Concomitant meaning

kən-kŏm'ĭ-tənt
The definition of concomitant is something that goes naturally together or is associated with something else.

An example of concomitant is a large salary with a good job.

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Concomitant is defined as something that usually happens along with, or right after, another event.

An example of concomitant is getting fired after you tell off your boss.

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Occurring or existing concurrently; attendant.

Poverty and its concomitant social problems.

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One that occurs or exists concurrently with another.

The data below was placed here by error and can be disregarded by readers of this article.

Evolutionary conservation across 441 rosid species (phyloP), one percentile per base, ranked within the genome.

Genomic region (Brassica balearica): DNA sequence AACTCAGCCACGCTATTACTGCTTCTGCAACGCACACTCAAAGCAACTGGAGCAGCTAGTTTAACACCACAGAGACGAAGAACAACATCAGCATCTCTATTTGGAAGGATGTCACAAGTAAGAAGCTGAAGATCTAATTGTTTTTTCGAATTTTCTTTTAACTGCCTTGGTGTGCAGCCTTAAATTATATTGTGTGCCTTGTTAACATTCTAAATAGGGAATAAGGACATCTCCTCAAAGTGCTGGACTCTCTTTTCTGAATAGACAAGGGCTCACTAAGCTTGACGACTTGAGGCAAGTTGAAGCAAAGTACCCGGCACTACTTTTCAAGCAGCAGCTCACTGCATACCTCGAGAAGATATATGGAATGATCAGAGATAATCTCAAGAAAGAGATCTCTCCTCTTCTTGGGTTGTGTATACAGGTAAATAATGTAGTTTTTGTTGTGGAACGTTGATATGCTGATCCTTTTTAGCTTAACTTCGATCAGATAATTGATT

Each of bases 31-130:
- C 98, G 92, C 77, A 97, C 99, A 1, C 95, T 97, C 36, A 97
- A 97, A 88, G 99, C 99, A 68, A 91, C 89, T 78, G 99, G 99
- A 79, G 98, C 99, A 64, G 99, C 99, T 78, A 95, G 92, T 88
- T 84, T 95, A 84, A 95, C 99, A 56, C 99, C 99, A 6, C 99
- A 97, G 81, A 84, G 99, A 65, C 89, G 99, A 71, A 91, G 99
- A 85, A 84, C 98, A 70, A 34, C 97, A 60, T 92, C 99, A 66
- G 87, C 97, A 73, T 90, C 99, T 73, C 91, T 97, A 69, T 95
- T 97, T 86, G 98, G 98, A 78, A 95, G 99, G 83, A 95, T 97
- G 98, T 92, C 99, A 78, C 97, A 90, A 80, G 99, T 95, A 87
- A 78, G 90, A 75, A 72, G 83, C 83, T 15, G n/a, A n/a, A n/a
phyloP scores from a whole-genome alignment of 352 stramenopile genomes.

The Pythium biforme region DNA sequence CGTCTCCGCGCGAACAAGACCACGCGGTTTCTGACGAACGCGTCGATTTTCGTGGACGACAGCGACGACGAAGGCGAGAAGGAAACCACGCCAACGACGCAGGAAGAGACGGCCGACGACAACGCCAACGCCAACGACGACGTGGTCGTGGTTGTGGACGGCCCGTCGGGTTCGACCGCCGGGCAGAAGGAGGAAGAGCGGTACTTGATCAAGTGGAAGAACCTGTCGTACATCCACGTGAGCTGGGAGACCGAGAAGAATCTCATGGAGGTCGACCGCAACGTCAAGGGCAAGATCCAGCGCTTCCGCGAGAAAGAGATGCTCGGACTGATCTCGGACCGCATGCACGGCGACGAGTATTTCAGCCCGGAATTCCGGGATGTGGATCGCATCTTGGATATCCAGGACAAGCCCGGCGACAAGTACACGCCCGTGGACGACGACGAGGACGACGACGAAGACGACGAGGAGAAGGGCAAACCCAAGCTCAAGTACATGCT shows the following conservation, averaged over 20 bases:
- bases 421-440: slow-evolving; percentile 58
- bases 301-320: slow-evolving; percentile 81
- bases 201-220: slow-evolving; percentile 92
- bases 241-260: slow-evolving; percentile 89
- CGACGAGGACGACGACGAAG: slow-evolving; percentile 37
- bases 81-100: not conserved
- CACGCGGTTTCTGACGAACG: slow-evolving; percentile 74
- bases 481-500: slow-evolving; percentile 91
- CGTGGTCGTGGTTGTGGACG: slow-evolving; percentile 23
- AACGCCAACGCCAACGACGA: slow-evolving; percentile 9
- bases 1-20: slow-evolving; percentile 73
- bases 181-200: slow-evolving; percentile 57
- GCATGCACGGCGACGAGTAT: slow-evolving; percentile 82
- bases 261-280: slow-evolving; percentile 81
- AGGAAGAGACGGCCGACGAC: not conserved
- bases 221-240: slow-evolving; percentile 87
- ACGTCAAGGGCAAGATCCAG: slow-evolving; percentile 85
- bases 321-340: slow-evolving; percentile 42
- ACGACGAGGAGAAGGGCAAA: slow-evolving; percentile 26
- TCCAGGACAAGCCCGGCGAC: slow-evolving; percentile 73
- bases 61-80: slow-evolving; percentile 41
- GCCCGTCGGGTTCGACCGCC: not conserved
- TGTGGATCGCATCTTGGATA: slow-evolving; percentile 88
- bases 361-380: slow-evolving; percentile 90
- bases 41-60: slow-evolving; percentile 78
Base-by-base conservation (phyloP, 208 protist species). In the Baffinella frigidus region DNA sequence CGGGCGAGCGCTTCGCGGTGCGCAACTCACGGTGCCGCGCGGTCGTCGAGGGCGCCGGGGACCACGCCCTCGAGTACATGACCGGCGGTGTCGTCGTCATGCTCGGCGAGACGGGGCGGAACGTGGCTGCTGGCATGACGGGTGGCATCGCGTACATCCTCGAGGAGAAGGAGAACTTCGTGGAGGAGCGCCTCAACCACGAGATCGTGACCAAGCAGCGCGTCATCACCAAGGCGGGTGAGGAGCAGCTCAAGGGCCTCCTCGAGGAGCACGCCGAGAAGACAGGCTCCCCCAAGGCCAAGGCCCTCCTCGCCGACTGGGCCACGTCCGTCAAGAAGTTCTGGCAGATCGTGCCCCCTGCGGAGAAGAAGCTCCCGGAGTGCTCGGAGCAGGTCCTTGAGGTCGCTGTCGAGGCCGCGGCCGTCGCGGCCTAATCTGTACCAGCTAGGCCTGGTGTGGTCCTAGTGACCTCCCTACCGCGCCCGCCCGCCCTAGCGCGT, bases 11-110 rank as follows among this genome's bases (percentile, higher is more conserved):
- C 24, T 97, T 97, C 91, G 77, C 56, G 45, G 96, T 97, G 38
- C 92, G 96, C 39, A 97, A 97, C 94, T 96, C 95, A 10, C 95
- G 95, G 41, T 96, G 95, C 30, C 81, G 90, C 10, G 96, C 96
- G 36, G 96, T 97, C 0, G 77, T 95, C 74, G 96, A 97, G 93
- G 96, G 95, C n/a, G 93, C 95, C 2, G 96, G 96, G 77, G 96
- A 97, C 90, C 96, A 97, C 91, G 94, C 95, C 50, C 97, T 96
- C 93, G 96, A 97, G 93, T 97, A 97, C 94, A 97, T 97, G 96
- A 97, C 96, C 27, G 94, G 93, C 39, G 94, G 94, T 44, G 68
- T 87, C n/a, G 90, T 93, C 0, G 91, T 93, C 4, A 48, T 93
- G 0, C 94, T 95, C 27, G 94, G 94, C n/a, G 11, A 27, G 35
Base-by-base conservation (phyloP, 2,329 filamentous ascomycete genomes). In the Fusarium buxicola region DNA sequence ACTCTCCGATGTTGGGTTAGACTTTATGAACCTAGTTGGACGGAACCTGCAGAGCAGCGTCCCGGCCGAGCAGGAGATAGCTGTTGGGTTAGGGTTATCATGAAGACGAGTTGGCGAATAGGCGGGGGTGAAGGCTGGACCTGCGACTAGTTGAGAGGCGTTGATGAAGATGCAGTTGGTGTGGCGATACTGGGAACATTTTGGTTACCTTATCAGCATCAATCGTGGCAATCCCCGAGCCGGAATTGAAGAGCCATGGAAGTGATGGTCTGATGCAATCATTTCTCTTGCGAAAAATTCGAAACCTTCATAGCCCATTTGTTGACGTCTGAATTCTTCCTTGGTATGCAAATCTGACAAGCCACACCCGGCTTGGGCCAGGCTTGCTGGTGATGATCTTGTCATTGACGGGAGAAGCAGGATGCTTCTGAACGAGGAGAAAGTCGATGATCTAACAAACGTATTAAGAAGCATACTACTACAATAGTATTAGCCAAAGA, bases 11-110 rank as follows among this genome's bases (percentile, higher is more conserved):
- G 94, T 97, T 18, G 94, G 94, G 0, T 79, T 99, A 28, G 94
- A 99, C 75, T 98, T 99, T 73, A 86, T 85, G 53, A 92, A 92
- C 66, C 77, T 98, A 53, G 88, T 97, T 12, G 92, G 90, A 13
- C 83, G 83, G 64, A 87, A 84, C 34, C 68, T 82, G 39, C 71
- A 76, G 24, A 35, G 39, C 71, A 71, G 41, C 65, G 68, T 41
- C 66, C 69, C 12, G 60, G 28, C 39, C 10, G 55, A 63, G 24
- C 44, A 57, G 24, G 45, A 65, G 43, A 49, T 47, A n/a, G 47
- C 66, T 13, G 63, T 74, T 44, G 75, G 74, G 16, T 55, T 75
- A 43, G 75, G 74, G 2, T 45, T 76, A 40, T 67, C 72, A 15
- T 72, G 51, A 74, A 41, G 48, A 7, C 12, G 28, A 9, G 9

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Accompanying; attendant.
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An accompanying or attendant condition, circumstance, or thing.
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Accompanying; conjoined; attending; concurrent.
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Something happening or existing at the same time.
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Origin of concomitant

  • Late Latin concomitāns concomitant- present participle of concomitārī to accompany Latin com- com- Latin comitārī to accompany (from comes comit- companion ei- in Indo-European roots)
    From American Heritage Dictionary of the English Language, 5th Edition
  • First attested 1607; from French concomitant, from concomitāns, the present participle of Latin concomitor (“I accompany”), from con- (“together”) + comitor (“I accompany”), from comes (“companion”).
    From Wiktionary